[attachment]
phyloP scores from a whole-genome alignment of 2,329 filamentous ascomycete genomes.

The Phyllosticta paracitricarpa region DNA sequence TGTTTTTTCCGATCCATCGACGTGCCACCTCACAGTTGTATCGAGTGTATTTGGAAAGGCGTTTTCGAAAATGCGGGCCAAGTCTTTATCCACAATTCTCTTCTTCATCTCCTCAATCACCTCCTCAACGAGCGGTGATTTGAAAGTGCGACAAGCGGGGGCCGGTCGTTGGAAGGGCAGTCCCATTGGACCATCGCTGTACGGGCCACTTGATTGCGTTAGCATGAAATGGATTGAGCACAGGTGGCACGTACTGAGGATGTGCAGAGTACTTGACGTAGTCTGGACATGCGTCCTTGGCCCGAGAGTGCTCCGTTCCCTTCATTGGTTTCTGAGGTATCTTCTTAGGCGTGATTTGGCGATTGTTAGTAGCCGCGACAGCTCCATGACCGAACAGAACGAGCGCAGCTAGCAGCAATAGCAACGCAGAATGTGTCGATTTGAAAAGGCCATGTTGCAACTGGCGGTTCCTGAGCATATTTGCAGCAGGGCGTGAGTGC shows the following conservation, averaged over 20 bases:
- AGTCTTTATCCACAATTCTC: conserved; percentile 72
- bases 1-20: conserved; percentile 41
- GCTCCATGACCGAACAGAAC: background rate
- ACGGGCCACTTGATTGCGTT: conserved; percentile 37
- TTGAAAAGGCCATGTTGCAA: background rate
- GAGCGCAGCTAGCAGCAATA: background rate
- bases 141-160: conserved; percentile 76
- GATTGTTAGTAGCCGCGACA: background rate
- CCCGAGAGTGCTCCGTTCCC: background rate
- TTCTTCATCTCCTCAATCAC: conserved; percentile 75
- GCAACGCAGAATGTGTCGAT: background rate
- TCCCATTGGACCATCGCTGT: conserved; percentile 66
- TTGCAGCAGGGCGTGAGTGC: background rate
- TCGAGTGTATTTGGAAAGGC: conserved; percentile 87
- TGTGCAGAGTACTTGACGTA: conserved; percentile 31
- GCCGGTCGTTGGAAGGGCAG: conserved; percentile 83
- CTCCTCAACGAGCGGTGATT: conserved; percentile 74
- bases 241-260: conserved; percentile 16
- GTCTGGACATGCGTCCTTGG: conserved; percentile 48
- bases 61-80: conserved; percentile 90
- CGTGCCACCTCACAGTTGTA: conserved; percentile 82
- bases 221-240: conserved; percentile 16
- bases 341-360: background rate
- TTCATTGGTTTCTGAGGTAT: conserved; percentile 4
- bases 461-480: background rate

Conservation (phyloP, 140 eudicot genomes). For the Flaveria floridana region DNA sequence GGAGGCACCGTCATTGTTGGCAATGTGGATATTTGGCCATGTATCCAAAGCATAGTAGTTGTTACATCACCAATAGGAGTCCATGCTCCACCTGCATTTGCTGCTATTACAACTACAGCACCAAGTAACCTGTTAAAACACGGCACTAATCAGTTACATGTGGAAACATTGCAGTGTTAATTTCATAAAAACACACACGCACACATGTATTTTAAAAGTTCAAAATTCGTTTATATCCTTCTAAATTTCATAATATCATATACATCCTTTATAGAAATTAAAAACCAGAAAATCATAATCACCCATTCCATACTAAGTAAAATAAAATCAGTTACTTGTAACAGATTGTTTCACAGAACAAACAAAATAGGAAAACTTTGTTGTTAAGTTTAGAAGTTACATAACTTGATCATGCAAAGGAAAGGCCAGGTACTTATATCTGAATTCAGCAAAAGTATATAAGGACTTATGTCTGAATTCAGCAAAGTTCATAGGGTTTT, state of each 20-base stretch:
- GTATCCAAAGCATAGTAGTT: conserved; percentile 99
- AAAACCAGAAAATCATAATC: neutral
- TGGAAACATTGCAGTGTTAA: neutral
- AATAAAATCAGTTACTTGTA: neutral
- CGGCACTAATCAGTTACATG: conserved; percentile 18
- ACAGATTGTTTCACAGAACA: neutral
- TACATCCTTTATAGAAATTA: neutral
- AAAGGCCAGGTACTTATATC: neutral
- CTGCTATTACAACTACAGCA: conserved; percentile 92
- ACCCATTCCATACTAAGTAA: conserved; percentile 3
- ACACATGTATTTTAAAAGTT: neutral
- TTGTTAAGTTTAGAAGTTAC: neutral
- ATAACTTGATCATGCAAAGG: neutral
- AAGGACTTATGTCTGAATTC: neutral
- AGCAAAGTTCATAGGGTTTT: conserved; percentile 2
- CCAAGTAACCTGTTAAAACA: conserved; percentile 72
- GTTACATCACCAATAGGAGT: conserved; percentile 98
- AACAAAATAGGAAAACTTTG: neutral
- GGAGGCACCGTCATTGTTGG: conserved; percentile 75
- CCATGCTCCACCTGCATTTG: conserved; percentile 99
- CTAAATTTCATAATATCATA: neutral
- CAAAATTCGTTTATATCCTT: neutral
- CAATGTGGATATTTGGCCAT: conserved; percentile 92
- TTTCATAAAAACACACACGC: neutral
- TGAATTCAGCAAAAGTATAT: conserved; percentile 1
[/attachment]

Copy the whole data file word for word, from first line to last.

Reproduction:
phyloP scores from a whole-genome alignment of 2,329 filamentous ascomycete genomes.

The Phyllosticta paracitricarpa region DNA sequence TGTTTTTTCCGATCCATCGACGTGCCACCTCACAGTTGTATCGAGTGTATTTGGAAAGGCGTTTTCGAAAATGCGGGCCAAGTCTTTATCCACAATTCTCTTCTTCATCTCCTCAATCACCTCCTCAACGAGCGGTGATTTGAAAGTGCGACAAGCGGGGGCCGGTCGTTGGAAGGGCAGTCCCATTGGACCATCGCTGTACGGGCCACTTGATTGCGTTAGCATGAAATGGATTGAGCACAGGTGGCACGTACTGAGGATGTGCAGAGTACTTGACGTAGTCTGGACATGCGTCCTTGGCCCGAGAGTGCTCCGTTCCCTTCATTGGTTTCTGAGGTATCTTCTTAGGCGTGATTTGGCGATTGTTAGTAGCCGCGACAGCTCCATGACCGAACAGAACGAGCGCAGCTAGCAGCAATAGCAACGCAGAATGTGTCGATTTGAAAAGGCCATGTTGCAACTGGCGGTTCCTGAGCATATTTGCAGCAGGGCGTGAGTGC shows the following conservation, averaged over 20 bases:
- AGTCTTTATCCACAATTCTC: conserved; percentile 72
- bases 1-20: conserved; percentile 41
- GCTCCATGACCGAACAGAAC: background rate
- ACGGGCCACTTGATTGCGTT: conserved; percentile 37
- TTGAAAAGGCCATGTTGCAA: background rate
- GAGCGCAGCTAGCAGCAATA: background rate
- bases 141-160: conserved; percentile 76
- GATTGTTAGTAGCCGCGACA: background rate
- CCCGAGAGTGCTCCGTTCCC: background rate
- TTCTTCATCTCCTCAATCAC: conserved; percentile 75
- GCAACGCAGAATGTGTCGAT: background rate
- TCCCATTGGACCATCGCTGT: conserved; percentile 66
- TTGCAGCAGGGCGTGAGTGC: background rate
- TCGAGTGTATTTGGAAAGGC: conserved; percentile 87
- TGTGCAGAGTACTTGACGTA: conserved; percentile 31
- GCCGGTCGTTGGAAGGGCAG: conserved; percentile 83
- CTCCTCAACGAGCGGTGATT: conserved; percentile 74
- bases 241-260: conserved; percentile 16
- GTCTGGACATGCGTCCTTGG: conserved; percentile 48
- bases 61-80: conserved; percentile 90
- CGTGCCACCTCACAGTTGTA: conserved; percentile 82
- bases 221-240: conserved; percentile 16
- bases 341-360: background rate
- TTCATTGGTTTCTGAGGTAT: conserved; percentile 4
- bases 461-480: background rate

Conservation (phyloP, 140 eudicot genomes). For the Flaveria floridana region DNA sequence GGAGGCACCGTCATTGTTGGCAATGTGGATATTTGGCCATGTATCCAAAGCATAGTAGTTGTTACATCACCAATAGGAGTCCATGCTCCACCTGCATTTGCTGCTATTACAACTACAGCACCAAGTAACCTGTTAAAACACGGCACTAATCAGTTACATGTGGAAACATTGCAGTGTTAATTTCATAAAAACACACACGCACACATGTATTTTAAAAGTTCAAAATTCGTTTATATCCTTCTAAATTTCATAATATCATATACATCCTTTATAGAAATTAAAAACCAGAAAATCATAATCACCCATTCCATACTAAGTAAAATAAAATCAGTTACTTGTAACAGATTGTTTCACAGAACAAACAAAATAGGAAAACTTTGTTGTTAAGTTTAGAAGTTACATAACTTGATCATGCAAAGGAAAGGCCAGGTACTTATATCTGAATTCAGCAAAAGTATATAAGGACTTATGTCTGAATTCAGCAAAGTTCATAGGGTTTT, state of each 20-base stretch:
- GTATCCAAAGCATAGTAGTT: conserved; percentile 99
- AAAACCAGAAAATCATAATC: neutral
- TGGAAACATTGCAGTGTTAA: neutral
- AATAAAATCAGTTACTTGTA: neutral
- CGGCACTAATCAGTTACATG: conserved; percentile 18
- ACAGATTGTTTCACAGAACA: neutral
- TACATCCTTTATAGAAATTA: neutral
- AAAGGCCAGGTACTTATATC: neutral
- CTGCTATTACAACTACAGCA: conserved; percentile 92
- ACCCATTCCATACTAAGTAA: conserved; percentile 3
- ACACATGTATTTTAAAAGTT: neutral
- TTGTTAAGTTTAGAAGTTAC: neutral
- ATAACTTGATCATGCAAAGG: neutral
- AAGGACTTATGTCTGAATTC: neutral
- AGCAAAGTTCATAGGGTTTT: conserved; percentile 2
- CCAAGTAACCTGTTAAAACA: conserved; percentile 72
- GTTACATCACCAATAGGAGT: conserved; percentile 98
- AACAAAATAGGAAAACTTTG: neutral
- GGAGGCACCGTCATTGTTGG: conserved; percentile 75
- CCATGCTCCACCTGCATTTG: conserved; percentile 99
- CTAAATTTCATAATATCATA: neutral
- CAAAATTCGTTTATATCCTT: neutral
- CAATGTGGATATTTGGCCAT: conserved; percentile 92
- TTTCATAAAAACACACACGC: neutral
- TGAATTCAGCAAAAGTATAT: conserved; percentile 1